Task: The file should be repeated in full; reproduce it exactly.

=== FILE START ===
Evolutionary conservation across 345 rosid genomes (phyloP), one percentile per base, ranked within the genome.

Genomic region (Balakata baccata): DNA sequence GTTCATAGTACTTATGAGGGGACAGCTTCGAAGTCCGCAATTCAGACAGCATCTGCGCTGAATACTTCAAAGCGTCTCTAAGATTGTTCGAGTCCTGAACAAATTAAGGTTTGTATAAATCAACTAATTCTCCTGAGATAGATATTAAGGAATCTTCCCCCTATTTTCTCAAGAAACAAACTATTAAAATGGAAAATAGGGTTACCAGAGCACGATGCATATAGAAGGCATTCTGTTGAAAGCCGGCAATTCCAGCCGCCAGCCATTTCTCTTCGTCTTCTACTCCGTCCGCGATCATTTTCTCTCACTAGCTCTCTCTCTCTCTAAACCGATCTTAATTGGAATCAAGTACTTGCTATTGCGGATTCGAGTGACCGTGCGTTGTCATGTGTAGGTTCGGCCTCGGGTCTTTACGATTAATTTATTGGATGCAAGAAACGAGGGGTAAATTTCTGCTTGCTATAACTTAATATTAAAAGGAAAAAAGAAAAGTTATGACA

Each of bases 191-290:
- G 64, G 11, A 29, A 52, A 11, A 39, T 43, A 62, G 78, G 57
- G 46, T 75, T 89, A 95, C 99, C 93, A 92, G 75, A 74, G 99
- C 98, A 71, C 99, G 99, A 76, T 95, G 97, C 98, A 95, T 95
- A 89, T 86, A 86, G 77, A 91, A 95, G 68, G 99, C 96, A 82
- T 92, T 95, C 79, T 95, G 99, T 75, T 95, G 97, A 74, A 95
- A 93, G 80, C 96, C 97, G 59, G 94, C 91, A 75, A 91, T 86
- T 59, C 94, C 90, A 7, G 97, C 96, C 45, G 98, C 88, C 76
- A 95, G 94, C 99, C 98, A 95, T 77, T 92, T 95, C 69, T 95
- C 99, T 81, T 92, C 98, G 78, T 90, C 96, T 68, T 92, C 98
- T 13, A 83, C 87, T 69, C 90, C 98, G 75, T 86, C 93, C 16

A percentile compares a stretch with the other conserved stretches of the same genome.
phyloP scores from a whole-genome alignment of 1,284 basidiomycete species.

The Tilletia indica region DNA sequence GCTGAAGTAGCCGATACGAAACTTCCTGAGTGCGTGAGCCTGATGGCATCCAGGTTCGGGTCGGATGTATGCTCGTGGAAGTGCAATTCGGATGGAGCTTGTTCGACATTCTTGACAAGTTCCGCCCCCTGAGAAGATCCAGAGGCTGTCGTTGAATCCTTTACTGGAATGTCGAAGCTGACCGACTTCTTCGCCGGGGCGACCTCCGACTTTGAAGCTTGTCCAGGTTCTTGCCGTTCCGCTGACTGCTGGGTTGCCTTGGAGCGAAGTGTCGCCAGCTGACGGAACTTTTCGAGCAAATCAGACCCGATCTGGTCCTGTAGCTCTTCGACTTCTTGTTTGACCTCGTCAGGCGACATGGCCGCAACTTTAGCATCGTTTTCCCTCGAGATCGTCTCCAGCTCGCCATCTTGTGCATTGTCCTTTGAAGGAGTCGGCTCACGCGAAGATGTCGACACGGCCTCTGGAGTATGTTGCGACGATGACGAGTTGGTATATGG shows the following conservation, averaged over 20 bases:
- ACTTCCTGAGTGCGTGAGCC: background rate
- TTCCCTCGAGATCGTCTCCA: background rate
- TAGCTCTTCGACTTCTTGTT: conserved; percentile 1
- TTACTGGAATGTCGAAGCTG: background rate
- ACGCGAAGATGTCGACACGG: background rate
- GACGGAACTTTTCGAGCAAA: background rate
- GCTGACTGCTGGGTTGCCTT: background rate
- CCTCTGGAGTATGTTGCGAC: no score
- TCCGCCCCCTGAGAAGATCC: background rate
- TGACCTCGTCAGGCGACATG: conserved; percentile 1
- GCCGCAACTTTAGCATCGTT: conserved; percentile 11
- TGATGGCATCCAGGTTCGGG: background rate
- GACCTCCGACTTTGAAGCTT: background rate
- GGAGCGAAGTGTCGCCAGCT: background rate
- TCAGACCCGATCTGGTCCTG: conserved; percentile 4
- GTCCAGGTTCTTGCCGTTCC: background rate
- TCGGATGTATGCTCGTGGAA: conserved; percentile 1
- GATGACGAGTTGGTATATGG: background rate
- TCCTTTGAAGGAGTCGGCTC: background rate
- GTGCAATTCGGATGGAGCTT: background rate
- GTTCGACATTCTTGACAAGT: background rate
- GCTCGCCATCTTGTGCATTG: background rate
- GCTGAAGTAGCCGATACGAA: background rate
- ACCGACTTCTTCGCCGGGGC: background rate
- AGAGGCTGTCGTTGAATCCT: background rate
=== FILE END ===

Evolutionary conservation across 345 rosid genomes (phyloP), one percentile per base, ranked within the genome.

Genomic region (Balakata baccata): DNA sequence GTTCATAGTACTTATGAGGGGACAGCTTCGAAGTCCGCAATTCAGACAGCATCTGCGCTGAATACTTCAAAGCGTCTCTAAGATTGTTCGAGTCCTGAACAAATTAAGGTTTGTATAAATCAACTAATTCTCCTGAGATAGATATTAAGGAATCTTCCCCCTATTTTCTCAAGAAACAAACTATTAAAATGGAAAATAGGGTTACCAGAGCACGATGCATATAGAAGGCATTCTGTTGAAAGCCGGCAATTCCAGCCGCCAGCCATTTCTCTTCGTCTTCTACTCCGTCCGCGATCATTTTCTCTCACTAGCTCTCTCTCTCTCTAAACCGATCTTAATTGGAATCAAGTACTTGCTATTGCGGATTCGAGTGACCGTGCGTTGTCATGTGTAGGTTCGGCCTCGGGTCTTTACGATTAATTTATTGGATGCAAGAAACGAGGGGTAAATTTCTGCTTGCTATAACTTAATATTAAAAGGAAAAAAGAAAAGTTATGACA

Each of bases 191-290:
- G 64, G 11, A 29, A 52, A 11, A 39, T 43, A 62, G 78, G 57
- G 46, T 75, T 89, A 95, C 99, C 93, A 92, G 75, A 74, G 99
- C 98, A 71, C 99, G 99, A 76, T 95, G 97, C 98, A 95, T 95
- A 89, T 86, A 86, G 77, A 91, A 95, G 68, G 99, C 96, A 82
- T 92, T 95, C 79, T 95, G 99, T 75, T 95, G 97, A 74, A 95
- A 93, G 80, C 96, C 97, G 59, G 94, C 91, A 75, A 91, T 86
- T 59, C 94, C 90, A 7, G 97, C 96, C 45, G 98, C 88, C 76
- A 95, G 94, C 99, C 98, A 95, T 77, T 92, T 95, C 69, T 95
- C 99, T 81, T 92, C 98, G 78, T 90, C 96, T 68, T 92, C 98
- T 13, A 83, C 87, T 69, C 90, C 98, G 75, T 86, C 93, C 16

A percentile compares a stretch with the other conserved stretches of the same genome.
phyloP scores from a whole-genome alignment of 1,284 basidiomycete species.

The Tilletia indica region DNA sequence GCTGAAGTAGCCGATACGAAACTTCCTGAGTGCGTGAGCCTGATGGCATCCAGGTTCGGGTCGGATGTATGCTCGTGGAAGTGCAATTCGGATGGAGCTTGTTCGACATTCTTGACAAGTTCCGCCCCCTGAGAAGATCCAGAGGCTGTCGTTGAATCCTTTACTGGAATGTCGAAGCTGACCGACTTCTTCGCCGGGGCGACCTCCGACTTTGAAGCTTGTCCAGGTTCTTGCCGTTCCGCTGACTGCTGGGTTGCCTTGGAGCGAAGTGTCGCCAGCTGACGGAACTTTTCGAGCAAATCAGACCCGATCTGGTCCTGTAGCTCTTCGACTTCTTGTTTGACCTCGTCAGGCGACATGGCCGCAACTTTAGCATCGTTTTCCCTCGAGATCGTCTCCAGCTCGCCATCTTGTGCATTGTCCTTTGAAGGAGTCGGCTCACGCGAAGATGTCGACACGGCCTCTGGAGTATGTTGCGACGATGACGAGTTGGTATATGG shows the following conservation, averaged over 20 bases:
- ACTTCCTGAGTGCGTGAGCC: background rate
- TTCCCTCGAGATCGTCTCCA: background rate
- TAGCTCTTCGACTTCTTGTT: conserved; percentile 1
- TTACTGGAATGTCGAAGCTG: background rate
- ACGCGAAGATGTCGACACGG: background rate
- GACGGAACTTTTCGAGCAAA: background rate
- GCTGACTGCTGGGTTGCCTT: background rate
- CCTCTGGAGTATGTTGCGAC: no score
- TCCGCCCCCTGAGAAGATCC: background rate
- TGACCTCGTCAGGCGACATG: conserved; percentile 1
- GCCGCAACTTTAGCATCGTT: conserved; percentile 11
- TGATGGCATCCAGGTTCGGG: background rate
- GACCTCCGACTTTGAAGCTT: background rate
- GGAGCGAAGTGTCGCCAGCT: background rate
- TCAGACCCGATCTGGTCCTG: conserved; percentile 4
- GTCCAGGTTCTTGCCGTTCC: background rate
- TCGGATGTATGCTCGTGGAA: conserved; percentile 1
- GATGACGAGTTGGTATATGG: background rate
- TCCTTTGAAGGAGTCGGCTC: background rate
- GTGCAATTCGGATGGAGCTT: background rate
- GTTCGACATTCTTGACAAGT: background rate
- GCTCGCCATCTTGTGCATTG: background rate
- GCTGAAGTAGCCGATACGAA: background rate
- ACCGACTTCTTCGCCGGGGC: background rate
- AGAGGCTGTCGTTGAATCCT: background rate